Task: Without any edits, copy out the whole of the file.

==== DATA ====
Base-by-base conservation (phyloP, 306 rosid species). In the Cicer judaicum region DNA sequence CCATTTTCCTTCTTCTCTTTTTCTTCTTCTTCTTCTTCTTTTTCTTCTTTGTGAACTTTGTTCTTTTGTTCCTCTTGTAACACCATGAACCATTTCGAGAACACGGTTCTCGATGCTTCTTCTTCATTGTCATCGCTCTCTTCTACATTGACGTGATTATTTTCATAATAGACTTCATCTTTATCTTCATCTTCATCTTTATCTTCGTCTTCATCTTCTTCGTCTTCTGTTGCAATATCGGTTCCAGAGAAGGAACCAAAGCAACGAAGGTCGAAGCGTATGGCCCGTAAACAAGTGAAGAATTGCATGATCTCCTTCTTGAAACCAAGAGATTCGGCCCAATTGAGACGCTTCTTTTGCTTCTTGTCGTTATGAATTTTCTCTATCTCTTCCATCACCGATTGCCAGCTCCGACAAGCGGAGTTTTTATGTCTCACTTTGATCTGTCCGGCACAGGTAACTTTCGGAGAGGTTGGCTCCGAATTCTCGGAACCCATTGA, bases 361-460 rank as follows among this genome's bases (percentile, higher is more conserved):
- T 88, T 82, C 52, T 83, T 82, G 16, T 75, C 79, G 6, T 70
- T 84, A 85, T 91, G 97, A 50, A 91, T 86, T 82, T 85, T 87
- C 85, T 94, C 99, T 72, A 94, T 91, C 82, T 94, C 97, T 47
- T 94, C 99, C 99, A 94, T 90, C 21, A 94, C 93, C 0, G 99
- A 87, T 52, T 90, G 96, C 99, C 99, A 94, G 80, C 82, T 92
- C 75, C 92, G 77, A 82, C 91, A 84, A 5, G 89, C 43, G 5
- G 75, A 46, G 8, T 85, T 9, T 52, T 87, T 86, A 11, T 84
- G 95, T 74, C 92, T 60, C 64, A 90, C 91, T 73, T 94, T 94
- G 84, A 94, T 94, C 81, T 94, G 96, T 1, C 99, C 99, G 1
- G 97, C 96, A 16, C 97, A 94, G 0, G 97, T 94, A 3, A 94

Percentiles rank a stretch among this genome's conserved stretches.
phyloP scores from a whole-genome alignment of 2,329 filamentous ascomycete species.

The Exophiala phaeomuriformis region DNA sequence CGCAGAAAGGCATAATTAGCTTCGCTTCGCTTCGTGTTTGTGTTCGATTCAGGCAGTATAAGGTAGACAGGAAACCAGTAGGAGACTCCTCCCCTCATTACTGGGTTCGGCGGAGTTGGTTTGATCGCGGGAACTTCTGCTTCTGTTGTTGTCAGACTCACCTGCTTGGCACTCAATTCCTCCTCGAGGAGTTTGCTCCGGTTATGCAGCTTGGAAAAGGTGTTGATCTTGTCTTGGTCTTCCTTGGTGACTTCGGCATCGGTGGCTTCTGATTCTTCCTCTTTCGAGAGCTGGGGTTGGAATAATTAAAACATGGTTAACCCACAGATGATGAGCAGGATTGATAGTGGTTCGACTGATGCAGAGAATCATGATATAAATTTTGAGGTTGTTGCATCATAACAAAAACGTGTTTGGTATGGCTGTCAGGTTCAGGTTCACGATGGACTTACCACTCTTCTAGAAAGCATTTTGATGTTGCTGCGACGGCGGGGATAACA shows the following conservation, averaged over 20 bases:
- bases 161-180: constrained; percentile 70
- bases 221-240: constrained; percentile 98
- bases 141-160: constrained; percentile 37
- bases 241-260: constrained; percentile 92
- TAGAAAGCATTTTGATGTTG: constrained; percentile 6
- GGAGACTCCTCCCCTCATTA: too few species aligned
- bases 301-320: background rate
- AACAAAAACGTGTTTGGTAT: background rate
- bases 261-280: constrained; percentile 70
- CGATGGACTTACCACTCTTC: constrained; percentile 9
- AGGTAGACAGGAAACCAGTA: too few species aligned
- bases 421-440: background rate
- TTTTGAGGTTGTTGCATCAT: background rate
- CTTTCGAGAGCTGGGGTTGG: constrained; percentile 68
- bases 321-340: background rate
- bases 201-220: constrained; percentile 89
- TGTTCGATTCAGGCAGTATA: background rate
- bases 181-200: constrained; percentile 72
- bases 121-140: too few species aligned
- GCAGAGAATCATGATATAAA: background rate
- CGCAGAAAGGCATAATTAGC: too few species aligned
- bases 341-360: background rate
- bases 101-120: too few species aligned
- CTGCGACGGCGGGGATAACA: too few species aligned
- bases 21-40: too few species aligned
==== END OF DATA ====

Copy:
Base-by-base conservation (phyloP, 306 rosid species). In the Cicer judaicum region DNA sequence CCATTTTCCTTCTTCTCTTTTTCTTCTTCTTCTTCTTCTTTTTCTTCTTTGTGAACTTTGTTCTTTTGTTCCTCTTGTAACACCATGAACCATTTCGAGAACACGGTTCTCGATGCTTCTTCTTCATTGTCATCGCTCTCTTCTACATTGACGTGATTATTTTCATAATAGACTTCATCTTTATCTTCATCTTCATCTTTATCTTCGTCTTCATCTTCTTCGTCTTCTGTTGCAATATCGGTTCCAGAGAAGGAACCAAAGCAACGAAGGTCGAAGCGTATGGCCCGTAAACAAGTGAAGAATTGCATGATCTCCTTCTTGAAACCAAGAGATTCGGCCCAATTGAGACGCTTCTTTTGCTTCTTGTCGTTATGAATTTTCTCTATCTCTTCCATCACCGATTGCCAGCTCCGACAAGCGGAGTTTTTATGTCTCACTTTGATCTGTCCGGCACAGGTAACTTTCGGAGAGGTTGGCTCCGAATTCTCGGAACCCATTGA, bases 361-460 rank as follows among this genome's bases (percentile, higher is more conserved):
- T 88, T 82, C 52, T 83, T 82, G 16, T 75, C 79, G 6, T 70
- T 84, A 85, T 91, G 97, A 50, A 91, T 86, T 82, T 85, T 87
- C 85, T 94, C 99, T 72, A 94, T 91, C 82, T 94, C 97, T 47
- T 94, C 99, C 99, A 94, T 90, C 21, A 94, C 93, C 0, G 99
- A 87, T 52, T 90, G 96, C 99, C 99, A 94, G 80, C 82, T 92
- C 75, C 92, G 77, A 82, C 91, A 84, A 5, G 89, C 43, G 5
- G 75, A 46, G 8, T 85, T 9, T 52, T 87, T 86, A 11, T 84
- G 95, T 74, C 92, T 60, C 64, A 90, C 91, T 73, T 94, T 94
- G 84, A 94, T 94, C 81, T 94, G 96, T 1, C 99, C 99, G 1
- G 97, C 96, A 16, C 97, A 94, G 0, G 97, T 94, A 3, A 94

Percentiles rank a stretch among this genome's conserved stretches.
phyloP scores from a whole-genome alignment of 2,329 filamentous ascomycete species.

The Exophiala phaeomuriformis region DNA sequence CGCAGAAAGGCATAATTAGCTTCGCTTCGCTTCGTGTTTGTGTTCGATTCAGGCAGTATAAGGTAGACAGGAAACCAGTAGGAGACTCCTCCCCTCATTACTGGGTTCGGCGGAGTTGGTTTGATCGCGGGAACTTCTGCTTCTGTTGTTGTCAGACTCACCTGCTTGGCACTCAATTCCTCCTCGAGGAGTTTGCTCCGGTTATGCAGCTTGGAAAAGGTGTTGATCTTGTCTTGGTCTTCCTTGGTGACTTCGGCATCGGTGGCTTCTGATTCTTCCTCTTTCGAGAGCTGGGGTTGGAATAATTAAAACATGGTTAACCCACAGATGATGAGCAGGATTGATAGTGGTTCGACTGATGCAGAGAATCATGATATAAATTTTGAGGTTGTTGCATCATAACAAAAACGTGTTTGGTATGGCTGTCAGGTTCAGGTTCACGATGGACTTACCACTCTTCTAGAAAGCATTTTGATGTTGCTGCGACGGCGGGGATAACA shows the following conservation, averaged over 20 bases:
- bases 161-180: constrained; percentile 70
- bases 221-240: constrained; percentile 98
- bases 141-160: constrained; percentile 37
- bases 241-260: constrained; percentile 92
- TAGAAAGCATTTTGATGTTG: constrained; percentile 6
- GGAGACTCCTCCCCTCATTA: too few species aligned
- bases 301-320: background rate
- AACAAAAACGTGTTTGGTAT: background rate
- bases 261-280: constrained; percentile 70
- CGATGGACTTACCACTCTTC: constrained; percentile 9
- AGGTAGACAGGAAACCAGTA: too few species aligned
- bases 421-440: background rate
- TTTTGAGGTTGTTGCATCAT: background rate
- CTTTCGAGAGCTGGGGTTGG: constrained; percentile 68
- bases 321-340: background rate
- bases 201-220: constrained; percentile 89
- TGTTCGATTCAGGCAGTATA: background rate
- bases 181-200: constrained; percentile 72
- bases 121-140: too few species aligned
- GCAGAGAATCATGATATAAA: background rate
- CGCAGAAAGGCATAATTAGC: too few species aligned
- bases 341-360: background rate
- bases 101-120: too few species aligned
- CTGCGACGGCGGGGATAACA: too few species aligned
- bases 21-40: too few species aligned